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Quick math probability question

  1. May 18, 2005 #1
    An unbiased coin is flipped twice. What is the probability that the second one is heads, given the first was a head?

    also, is this the same question

    An unbiased coin is flipped twice. What is the probability that they are both heads, given the first was a head?

    i get 1/2, but i'm not sure if that is correct, thanks for any help!

    thanks!
     
  2. jcsd
  3. May 18, 2005 #2

    arildno

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    Sure, it is the same question, and yes, the answer is 1/2.

    This is an exercise in conditional probability, so you ought to solve it by means of that (I hope that's what you did).
     
  4. May 18, 2005 #3
    ok, let me confirm how i did it

    sample space is (HH, HT, TH, TT). becuase the first one was heads, TH and TT are eliminated, so the probabilty of getting a head is just HH out of HH and HT, so 1/2. correctly done?
     
  5. May 18, 2005 #4

    arildno

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    Sure, that elimination is what "conditional probability" effects.
     
  6. May 18, 2005 #5

    ok thank you, now another very similar problem

    An unbiased coin is flipped twice. What is the probability that they are both heads, given one of them was a head?

    this eliminates only TT, so would the probability be 1/3 ?
     
  7. May 18, 2005 #6

    arildno

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    Careful now!
    Wouldn't you say that your answer is the answer to the question:
    "An unbiased coin is flipped twice. What is the probability that they are both heads, given that AT LEAST one of them was a head?"
     
  8. May 18, 2005 #7
    yeah, then what is the answer to
    An unbiased coin is flipped twice. What is the probability that they are both heads, given one of them was a head?

    what is the difference?
     
  9. May 18, 2005 #8

    arildno

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    Erm, that was stupid of me. You were right..
     
  10. May 18, 2005 #9
    actually you're right, i don't think what i posted was ever printed in a question. they all use "AT LEAST". thanks for the help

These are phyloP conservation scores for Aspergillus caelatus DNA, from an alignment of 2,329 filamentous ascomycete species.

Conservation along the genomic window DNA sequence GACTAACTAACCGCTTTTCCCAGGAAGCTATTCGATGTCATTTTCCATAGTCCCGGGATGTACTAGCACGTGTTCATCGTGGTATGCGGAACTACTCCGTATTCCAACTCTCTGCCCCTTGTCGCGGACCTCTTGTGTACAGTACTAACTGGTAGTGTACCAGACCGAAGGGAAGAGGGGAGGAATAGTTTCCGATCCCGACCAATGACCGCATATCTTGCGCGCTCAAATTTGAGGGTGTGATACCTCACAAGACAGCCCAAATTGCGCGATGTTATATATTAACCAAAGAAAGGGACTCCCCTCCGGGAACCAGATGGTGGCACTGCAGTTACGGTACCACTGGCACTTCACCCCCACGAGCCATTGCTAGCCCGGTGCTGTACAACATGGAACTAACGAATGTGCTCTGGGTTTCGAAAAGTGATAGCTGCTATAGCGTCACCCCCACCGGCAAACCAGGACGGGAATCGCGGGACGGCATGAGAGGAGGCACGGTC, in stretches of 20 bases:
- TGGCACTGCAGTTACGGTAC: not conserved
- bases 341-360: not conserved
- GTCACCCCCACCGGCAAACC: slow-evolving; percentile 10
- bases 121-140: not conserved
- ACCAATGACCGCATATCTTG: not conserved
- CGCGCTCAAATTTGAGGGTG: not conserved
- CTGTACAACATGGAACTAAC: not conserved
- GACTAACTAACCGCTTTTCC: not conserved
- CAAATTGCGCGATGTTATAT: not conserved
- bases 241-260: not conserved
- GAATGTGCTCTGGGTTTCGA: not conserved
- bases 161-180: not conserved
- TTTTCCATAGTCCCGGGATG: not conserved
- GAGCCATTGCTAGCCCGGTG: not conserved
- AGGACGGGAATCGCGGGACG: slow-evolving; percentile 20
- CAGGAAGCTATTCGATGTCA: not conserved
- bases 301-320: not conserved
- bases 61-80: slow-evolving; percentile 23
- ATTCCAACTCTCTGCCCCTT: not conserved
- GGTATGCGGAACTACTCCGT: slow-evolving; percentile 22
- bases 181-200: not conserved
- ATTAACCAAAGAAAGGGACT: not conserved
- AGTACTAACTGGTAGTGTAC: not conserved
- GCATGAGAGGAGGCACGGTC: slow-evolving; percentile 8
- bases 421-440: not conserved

11. May 19, 2005 #10

    honestrosewater

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    I think arildno made a good point. Unless you specify "at least", "at most", or "exactly", I think it's customary to assume "exactly". Better safe than sorry :)
     
  12. May 19, 2005 #11

    AKG

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    "exactly" would be a bad assumption. The question would then read, "what is the probability that there are two heads given that there is exactly one head?"
     
  13. May 19, 2005 #12

    arildno

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    This is why I found my objection dumb.
    It is a meaningful question whose answer should be 0, but that wasn't what I had in mind when I posted by dumb objection..
     
  14. May 19, 2005 #13

    honestrosewater

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    Right, not really worth asking, but "at most" isn't so far-fetched. I was just saying it wasn't a dumb thing to point out (and I would imagine a rather automatic response in a mathematician or scientist) even if it's quite certain in this case what was meant. It's still better to not need to make an assumption.
     
  15. May 19, 2005 #14

    arildno

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    Agreed; it was more of an automatic response from ingrained habit than the result of deep thinking; but perhaps it is best to develop some such habits after all..
     
  16. May 19, 2005 #15

    honestrosewater

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    Actually, AKG's right, I should have said it's customary to assume "exactly" unless the context suggests otherwise. Just think of how many times you mean "exactly" but don't state it compared to how many times you mean "at least" or "at most" but don't state it. But okay, I'll shut up about it now. :)
     
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